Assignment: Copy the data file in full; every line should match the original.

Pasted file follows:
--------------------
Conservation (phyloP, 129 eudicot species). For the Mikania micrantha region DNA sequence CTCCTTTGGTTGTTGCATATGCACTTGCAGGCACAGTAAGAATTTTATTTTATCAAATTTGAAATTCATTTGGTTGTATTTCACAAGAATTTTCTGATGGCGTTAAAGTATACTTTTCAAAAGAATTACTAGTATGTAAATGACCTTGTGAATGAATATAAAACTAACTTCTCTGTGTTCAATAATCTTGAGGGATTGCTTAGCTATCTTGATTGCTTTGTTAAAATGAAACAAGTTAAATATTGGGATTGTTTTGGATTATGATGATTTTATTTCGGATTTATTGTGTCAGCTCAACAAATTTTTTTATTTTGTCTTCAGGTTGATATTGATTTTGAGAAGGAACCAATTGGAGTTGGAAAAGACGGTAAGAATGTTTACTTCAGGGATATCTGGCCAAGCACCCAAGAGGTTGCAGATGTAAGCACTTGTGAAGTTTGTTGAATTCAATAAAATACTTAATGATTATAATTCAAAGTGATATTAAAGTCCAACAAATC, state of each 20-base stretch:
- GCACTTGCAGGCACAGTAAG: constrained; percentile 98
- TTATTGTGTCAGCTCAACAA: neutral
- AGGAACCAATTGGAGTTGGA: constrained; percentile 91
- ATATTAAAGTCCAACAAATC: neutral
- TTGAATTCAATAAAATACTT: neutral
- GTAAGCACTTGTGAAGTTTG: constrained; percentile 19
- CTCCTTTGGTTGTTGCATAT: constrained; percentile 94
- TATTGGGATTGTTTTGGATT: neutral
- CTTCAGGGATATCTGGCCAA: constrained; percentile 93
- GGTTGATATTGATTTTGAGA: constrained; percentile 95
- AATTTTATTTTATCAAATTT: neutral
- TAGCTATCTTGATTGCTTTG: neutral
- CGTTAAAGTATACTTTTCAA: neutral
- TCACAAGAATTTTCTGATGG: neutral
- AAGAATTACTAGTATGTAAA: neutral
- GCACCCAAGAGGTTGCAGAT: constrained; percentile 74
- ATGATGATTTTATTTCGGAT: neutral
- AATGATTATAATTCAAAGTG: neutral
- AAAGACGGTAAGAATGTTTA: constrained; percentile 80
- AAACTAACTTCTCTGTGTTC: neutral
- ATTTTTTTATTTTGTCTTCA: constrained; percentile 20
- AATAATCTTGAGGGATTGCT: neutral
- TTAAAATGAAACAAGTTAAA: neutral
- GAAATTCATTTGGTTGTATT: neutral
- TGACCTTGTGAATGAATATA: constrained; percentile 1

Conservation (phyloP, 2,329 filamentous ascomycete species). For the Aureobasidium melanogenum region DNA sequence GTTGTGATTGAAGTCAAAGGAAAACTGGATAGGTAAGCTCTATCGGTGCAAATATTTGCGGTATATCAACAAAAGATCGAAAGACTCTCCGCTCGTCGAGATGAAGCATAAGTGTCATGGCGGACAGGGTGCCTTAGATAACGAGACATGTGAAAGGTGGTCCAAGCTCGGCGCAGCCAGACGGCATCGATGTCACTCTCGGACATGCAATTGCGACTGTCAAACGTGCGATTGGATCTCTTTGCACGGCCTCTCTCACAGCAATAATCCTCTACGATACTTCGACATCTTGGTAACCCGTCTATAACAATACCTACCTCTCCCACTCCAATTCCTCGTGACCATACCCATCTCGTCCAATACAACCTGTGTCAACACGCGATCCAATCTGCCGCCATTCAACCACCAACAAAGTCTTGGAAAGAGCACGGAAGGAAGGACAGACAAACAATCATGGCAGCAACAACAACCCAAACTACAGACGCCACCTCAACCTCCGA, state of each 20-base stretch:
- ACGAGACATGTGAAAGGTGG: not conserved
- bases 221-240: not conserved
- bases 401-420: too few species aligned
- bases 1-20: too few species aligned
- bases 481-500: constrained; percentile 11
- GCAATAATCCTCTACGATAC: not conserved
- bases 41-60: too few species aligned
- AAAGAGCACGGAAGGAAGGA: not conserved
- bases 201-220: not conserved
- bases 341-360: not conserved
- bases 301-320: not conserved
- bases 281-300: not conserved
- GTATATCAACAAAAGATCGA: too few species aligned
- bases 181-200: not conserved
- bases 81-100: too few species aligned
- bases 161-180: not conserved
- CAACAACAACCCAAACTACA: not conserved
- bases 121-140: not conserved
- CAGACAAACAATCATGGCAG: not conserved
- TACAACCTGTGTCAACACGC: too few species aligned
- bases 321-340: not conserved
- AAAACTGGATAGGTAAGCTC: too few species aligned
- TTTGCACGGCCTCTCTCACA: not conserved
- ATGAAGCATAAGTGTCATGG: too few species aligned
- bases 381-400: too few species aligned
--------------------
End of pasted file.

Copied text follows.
Conservation (phyloP, 129 eudicot species). For the Mikania micrantha region DNA sequence CTCCTTTGGTTGTTGCATATGCACTTGCAGGCACAGTAAGAATTTTATTTTATCAAATTTGAAATTCATTTGGTTGTATTTCACAAGAATTTTCTGATGGCGTTAAAGTATACTTTTCAAAAGAATTACTAGTATGTAAATGACCTTGTGAATGAATATAAAACTAACTTCTCTGTGTTCAATAATCTTGAGGGATTGCTTAGCTATCTTGATTGCTTTGTTAAAATGAAACAAGTTAAATATTGGGATTGTTTTGGATTATGATGATTTTATTTCGGATTTATTGTGTCAGCTCAACAAATTTTTTTATTTTGTCTTCAGGTTGATATTGATTTTGAGAAGGAACCAATTGGAGTTGGAAAAGACGGTAAGAATGTTTACTTCAGGGATATCTGGCCAAGCACCCAAGAGGTTGCAGATGTAAGCACTTGTGAAGTTTGTTGAATTCAATAAAATACTTAATGATTATAATTCAAAGTGATATTAAAGTCCAACAAATC, state of each 20-base stretch:
- GCACTTGCAGGCACAGTAAG: constrained; percentile 98
- TTATTGTGTCAGCTCAACAA: neutral
- AGGAACCAATTGGAGTTGGA: constrained; percentile 91
- ATATTAAAGTCCAACAAATC: neutral
- TTGAATTCAATAAAATACTT: neutral
- GTAAGCACTTGTGAAGTTTG: constrained; percentile 19
- CTCCTTTGGTTGTTGCATAT: constrained; percentile 94
- TATTGGGATTGTTTTGGATT: neutral
- CTTCAGGGATATCTGGCCAA: constrained; percentile 93
- GGTTGATATTGATTTTGAGA: constrained; percentile 95
- AATTTTATTTTATCAAATTT: neutral
- TAGCTATCTTGATTGCTTTG: neutral
- CGTTAAAGTATACTTTTCAA: neutral
- TCACAAGAATTTTCTGATGG: neutral
- AAGAATTACTAGTATGTAAA: neutral
- GCACCCAAGAGGTTGCAGAT: constrained; percentile 74
- ATGATGATTTTATTTCGGAT: neutral
- AATGATTATAATTCAAAGTG: neutral
- AAAGACGGTAAGAATGTTTA: constrained; percentile 80
- AAACTAACTTCTCTGTGTTC: neutral
- ATTTTTTTATTTTGTCTTCA: constrained; percentile 20
- AATAATCTTGAGGGATTGCT: neutral
- TTAAAATGAAACAAGTTAAA: neutral
- GAAATTCATTTGGTTGTATT: neutral
- TGACCTTGTGAATGAATATA: constrained; percentile 1

Conservation (phyloP, 2,329 filamentous ascomycete species). For the Aureobasidium melanogenum region DNA sequence GTTGTGATTGAAGTCAAAGGAAAACTGGATAGGTAAGCTCTATCGGTGCAAATATTTGCGGTATATCAACAAAAGATCGAAAGACTCTCCGCTCGTCGAGATGAAGCATAAGTGTCATGGCGGACAGGGTGCCTTAGATAACGAGACATGTGAAAGGTGGTCCAAGCTCGGCGCAGCCAGACGGCATCGATGTCACTCTCGGACATGCAATTGCGACTGTCAAACGTGCGATTGGATCTCTTTGCACGGCCTCTCTCACAGCAATAATCCTCTACGATACTTCGACATCTTGGTAACCCGTCTATAACAATACCTACCTCTCCCACTCCAATTCCTCGTGACCATACCCATCTCGTCCAATACAACCTGTGTCAACACGCGATCCAATCTGCCGCCATTCAACCACCAACAAAGTCTTGGAAAGAGCACGGAAGGAAGGACAGACAAACAATCATGGCAGCAACAACAACCCAAACTACAGACGCCACCTCAACCTCCGA, state of each 20-base stretch:
- ACGAGACATGTGAAAGGTGG: not conserved
- bases 221-240: not conserved
- bases 401-420: too few species aligned
- bases 1-20: too few species aligned
- bases 481-500: constrained; percentile 11
- GCAATAATCCTCTACGATAC: not conserved
- bases 41-60: too few species aligned
- AAAGAGCACGGAAGGAAGGA: not conserved
- bases 201-220: not conserved
- bases 341-360: not conserved
- bases 301-320: not conserved
- bases 281-300: not conserved
- GTATATCAACAAAAGATCGA: too few species aligned
- bases 181-200: not conserved
- bases 81-100: too few species aligned
- bases 161-180: not conserved
- CAACAACAACCCAAACTACA: not conserved
- bases 121-140: not conserved
- CAGACAAACAATCATGGCAG: not conserved
- TACAACCTGTGTCAACACGC: too few species aligned
- bases 321-340: not conserved
- AAAACTGGATAGGTAAGCTC: too few species aligned
- TTTGCACGGCCTCTCTCACA: not conserved
- ATGAAGCATAAGTGTCATGG: too few species aligned
- bases 381-400: too few species aligned